George Washington’s Farewell Address Pt. 2

A classic is a book you can reread and have new discoveries.

In other words, it holds timeless value.

Upon the continued study of George Washington’s Farewell Address the more convicted I become that it’s a classic.

“…overgrown military establishments which, under any form of government, are inauspicious to liberty, and which are to be regarded as particularly hostile to republican liberty.”

Obviously the question here is, “How do you define overgrown?” And why is this such a danger?

“In this sense it is that your union ought to be considered as a main prop of your liberty, and that the love of the one ought to endear to you the preservation of the other.

In short, union supports liberty, our mutual love of liberty preserves our union. I don’t know that we do have a mutual love of liberty today. Especially considering the void of a common definition of liberty.

“…a government for the whole is indispensable. No alliance, however strict, between the parts can be an adequate substitute; they must inevitably experience the infractions and interruptions which all alliances in all times have experienced.”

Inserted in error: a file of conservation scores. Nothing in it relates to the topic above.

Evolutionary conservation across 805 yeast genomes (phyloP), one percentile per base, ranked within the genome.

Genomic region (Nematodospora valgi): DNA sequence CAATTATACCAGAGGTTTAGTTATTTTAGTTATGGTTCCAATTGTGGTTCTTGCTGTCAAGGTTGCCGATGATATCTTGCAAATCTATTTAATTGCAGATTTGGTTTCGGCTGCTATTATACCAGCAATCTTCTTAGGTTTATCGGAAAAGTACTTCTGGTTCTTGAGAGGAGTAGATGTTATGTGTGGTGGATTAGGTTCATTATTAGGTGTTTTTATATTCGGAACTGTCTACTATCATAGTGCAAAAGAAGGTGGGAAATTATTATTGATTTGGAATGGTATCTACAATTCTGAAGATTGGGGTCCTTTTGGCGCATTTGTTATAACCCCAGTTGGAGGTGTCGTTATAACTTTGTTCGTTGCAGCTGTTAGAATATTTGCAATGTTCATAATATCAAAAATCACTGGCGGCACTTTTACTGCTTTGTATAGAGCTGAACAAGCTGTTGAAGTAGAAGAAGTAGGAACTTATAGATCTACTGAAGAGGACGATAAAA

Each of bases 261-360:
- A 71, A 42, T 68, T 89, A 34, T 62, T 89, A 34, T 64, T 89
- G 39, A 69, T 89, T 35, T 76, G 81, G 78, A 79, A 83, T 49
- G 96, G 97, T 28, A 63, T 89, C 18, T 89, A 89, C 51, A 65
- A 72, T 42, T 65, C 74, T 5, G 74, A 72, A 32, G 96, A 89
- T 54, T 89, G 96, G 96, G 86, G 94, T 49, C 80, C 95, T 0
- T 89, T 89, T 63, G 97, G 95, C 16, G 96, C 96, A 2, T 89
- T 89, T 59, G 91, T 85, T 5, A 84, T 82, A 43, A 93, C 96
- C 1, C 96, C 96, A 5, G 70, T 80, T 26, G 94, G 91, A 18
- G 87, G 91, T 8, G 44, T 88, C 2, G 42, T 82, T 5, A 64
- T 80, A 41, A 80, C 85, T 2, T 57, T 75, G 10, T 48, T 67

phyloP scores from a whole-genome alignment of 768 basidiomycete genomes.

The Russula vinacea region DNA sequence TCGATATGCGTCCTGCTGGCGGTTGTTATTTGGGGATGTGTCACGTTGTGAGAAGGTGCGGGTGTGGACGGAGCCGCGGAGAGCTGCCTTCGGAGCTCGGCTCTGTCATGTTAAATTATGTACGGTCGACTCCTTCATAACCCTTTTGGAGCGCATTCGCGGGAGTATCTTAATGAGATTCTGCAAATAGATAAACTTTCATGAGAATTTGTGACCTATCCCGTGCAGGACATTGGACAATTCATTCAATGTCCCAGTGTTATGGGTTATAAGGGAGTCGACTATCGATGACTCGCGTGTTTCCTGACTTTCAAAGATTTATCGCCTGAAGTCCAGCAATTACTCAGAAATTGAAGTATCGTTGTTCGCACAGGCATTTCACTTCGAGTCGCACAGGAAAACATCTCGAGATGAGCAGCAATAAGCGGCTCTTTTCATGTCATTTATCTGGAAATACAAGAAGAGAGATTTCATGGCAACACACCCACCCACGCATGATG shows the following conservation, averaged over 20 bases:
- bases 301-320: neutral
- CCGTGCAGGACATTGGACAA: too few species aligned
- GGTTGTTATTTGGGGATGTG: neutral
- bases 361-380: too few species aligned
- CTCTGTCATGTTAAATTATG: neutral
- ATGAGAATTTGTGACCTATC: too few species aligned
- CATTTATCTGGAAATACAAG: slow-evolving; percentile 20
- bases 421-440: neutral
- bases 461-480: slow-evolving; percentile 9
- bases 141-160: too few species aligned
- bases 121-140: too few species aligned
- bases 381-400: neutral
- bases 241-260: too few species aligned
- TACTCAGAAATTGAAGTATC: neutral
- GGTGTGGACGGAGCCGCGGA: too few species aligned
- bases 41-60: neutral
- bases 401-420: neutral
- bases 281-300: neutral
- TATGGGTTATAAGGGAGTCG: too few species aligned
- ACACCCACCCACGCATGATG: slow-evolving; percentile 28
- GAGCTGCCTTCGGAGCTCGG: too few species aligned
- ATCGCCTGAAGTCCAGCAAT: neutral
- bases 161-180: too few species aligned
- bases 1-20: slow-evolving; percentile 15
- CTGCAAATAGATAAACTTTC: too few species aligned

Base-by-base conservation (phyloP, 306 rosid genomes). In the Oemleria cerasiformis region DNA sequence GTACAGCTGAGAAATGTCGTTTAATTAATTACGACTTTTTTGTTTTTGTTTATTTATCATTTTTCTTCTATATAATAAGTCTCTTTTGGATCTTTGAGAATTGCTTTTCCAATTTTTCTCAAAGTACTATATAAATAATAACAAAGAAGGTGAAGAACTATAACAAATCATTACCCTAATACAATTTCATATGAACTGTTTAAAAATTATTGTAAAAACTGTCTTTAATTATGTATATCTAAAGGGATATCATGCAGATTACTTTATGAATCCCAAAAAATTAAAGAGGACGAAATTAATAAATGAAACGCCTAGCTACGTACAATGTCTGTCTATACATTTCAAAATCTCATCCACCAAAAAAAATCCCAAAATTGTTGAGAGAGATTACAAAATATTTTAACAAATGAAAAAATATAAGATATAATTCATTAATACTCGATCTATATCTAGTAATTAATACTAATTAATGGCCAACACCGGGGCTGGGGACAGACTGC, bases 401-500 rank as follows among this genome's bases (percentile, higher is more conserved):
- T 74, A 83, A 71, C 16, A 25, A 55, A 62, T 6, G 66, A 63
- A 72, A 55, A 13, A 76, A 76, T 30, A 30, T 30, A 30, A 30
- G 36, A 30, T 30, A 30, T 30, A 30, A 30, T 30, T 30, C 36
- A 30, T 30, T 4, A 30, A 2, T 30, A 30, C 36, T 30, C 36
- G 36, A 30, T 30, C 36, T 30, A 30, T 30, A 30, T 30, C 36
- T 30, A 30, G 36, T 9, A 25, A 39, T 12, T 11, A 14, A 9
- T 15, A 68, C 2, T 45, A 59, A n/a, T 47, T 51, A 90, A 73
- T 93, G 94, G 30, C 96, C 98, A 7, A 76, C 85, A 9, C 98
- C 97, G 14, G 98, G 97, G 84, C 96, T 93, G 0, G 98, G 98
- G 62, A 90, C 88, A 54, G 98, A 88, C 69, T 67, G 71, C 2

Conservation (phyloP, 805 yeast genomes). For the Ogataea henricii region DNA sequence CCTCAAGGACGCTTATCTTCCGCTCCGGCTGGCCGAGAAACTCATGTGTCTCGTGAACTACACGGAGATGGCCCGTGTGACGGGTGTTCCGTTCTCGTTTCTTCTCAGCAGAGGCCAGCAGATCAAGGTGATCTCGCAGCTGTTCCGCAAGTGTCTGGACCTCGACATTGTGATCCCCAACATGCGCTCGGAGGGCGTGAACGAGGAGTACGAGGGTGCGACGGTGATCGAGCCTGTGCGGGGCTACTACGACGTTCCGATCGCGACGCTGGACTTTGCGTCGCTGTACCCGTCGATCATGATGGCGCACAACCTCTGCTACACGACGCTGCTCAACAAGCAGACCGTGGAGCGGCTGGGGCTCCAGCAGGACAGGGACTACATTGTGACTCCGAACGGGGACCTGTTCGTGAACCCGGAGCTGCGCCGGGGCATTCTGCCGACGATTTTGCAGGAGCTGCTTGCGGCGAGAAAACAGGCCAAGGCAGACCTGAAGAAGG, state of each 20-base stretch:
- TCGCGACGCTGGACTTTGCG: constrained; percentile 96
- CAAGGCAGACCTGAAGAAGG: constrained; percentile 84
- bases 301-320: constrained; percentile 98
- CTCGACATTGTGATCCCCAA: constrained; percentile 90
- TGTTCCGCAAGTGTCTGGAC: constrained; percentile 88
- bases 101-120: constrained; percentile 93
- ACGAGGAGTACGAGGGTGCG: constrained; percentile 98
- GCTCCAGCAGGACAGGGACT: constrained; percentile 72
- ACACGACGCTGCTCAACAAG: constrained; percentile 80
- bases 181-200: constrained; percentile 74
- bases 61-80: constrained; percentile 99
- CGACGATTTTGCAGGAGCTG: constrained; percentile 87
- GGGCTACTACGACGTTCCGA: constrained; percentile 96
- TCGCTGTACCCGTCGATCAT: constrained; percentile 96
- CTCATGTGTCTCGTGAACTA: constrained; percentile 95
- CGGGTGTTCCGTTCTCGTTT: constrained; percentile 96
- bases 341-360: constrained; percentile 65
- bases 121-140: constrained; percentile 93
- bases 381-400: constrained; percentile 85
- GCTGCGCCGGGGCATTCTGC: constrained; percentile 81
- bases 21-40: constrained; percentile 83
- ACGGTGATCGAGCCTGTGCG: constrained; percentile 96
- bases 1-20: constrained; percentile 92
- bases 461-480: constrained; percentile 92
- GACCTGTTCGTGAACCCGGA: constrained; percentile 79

I’ve often considered what other forms of government might be ideal and if a central form of government is best. As so well portrayed in the Hamilton musical “Are we a nation of states? What is the state of our nation?” George Washington declares: having a unified government is best. From history and people’s natural tendency to form subgroups, which he discusses later on, having a unified government makes sense.

“The basis of our political systems is the right of the people to make and to alter their constitutions of government. “

What changes need to be made today?

Another thought provoking adventure in the writing of George Washington.

Photo by Lucas Ludwig on Unsplash.

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